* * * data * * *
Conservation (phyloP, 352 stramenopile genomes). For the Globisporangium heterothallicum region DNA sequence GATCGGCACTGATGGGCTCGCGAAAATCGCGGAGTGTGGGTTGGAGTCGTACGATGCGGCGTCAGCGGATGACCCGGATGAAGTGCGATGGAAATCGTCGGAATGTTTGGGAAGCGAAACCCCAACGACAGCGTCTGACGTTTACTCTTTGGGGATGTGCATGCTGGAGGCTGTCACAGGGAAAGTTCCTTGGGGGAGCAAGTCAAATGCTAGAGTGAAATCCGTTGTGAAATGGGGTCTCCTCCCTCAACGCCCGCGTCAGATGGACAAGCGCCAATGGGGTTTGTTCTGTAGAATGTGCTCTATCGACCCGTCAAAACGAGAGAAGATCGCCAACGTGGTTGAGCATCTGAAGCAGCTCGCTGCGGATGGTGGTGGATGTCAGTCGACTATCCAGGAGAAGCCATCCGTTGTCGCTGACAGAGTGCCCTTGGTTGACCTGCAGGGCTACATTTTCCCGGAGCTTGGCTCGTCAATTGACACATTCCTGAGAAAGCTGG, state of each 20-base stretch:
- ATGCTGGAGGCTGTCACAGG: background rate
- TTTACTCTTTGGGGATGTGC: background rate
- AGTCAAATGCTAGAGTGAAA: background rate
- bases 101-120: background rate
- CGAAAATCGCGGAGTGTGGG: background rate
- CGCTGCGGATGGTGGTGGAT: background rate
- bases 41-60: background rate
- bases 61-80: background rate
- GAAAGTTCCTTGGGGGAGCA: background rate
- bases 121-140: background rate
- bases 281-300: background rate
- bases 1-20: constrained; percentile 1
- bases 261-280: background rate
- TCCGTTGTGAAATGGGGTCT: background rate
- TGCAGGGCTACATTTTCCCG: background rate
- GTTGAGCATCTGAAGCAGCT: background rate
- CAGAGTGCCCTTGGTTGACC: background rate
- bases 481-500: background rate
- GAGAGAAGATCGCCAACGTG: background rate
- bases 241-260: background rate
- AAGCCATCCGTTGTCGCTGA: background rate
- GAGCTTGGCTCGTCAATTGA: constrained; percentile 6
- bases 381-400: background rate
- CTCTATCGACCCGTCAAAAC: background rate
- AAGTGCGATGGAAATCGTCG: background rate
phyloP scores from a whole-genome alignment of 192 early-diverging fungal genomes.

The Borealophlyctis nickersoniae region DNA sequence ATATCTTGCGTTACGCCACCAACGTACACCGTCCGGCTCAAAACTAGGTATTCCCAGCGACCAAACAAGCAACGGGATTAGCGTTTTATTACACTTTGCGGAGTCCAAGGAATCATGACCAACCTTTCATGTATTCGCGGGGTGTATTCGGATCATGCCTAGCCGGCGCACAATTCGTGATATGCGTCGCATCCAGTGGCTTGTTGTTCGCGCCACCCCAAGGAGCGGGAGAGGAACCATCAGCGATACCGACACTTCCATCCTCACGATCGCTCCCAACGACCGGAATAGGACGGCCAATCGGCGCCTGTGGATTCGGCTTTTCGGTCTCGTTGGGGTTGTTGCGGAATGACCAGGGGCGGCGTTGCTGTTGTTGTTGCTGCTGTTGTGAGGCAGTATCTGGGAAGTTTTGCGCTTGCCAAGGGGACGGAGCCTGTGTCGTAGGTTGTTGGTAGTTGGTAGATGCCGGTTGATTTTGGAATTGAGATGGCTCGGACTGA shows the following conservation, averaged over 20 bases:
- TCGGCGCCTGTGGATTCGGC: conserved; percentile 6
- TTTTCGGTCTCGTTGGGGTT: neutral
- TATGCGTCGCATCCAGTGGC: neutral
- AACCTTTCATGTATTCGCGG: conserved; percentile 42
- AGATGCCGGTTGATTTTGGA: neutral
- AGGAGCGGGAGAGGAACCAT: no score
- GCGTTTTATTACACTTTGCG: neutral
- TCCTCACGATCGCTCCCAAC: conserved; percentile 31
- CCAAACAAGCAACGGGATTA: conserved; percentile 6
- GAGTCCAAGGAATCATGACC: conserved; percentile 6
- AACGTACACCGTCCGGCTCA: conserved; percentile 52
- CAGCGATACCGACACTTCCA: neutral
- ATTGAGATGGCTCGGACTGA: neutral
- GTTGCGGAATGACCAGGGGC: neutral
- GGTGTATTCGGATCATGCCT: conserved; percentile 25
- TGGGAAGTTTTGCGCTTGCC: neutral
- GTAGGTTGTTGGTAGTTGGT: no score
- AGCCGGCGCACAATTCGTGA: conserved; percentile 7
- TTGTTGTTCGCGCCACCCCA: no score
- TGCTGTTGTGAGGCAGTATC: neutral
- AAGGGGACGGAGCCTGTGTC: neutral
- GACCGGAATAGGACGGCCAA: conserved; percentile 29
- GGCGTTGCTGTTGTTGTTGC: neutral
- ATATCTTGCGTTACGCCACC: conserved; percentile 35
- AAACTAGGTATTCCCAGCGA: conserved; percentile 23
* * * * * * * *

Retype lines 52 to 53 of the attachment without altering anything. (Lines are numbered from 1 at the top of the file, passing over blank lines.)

- ATATCTTGCGTTACGCCACC: conserved; percentile 35
- AAACTAGGTATTCCCAGCGA: conserved; percentile 23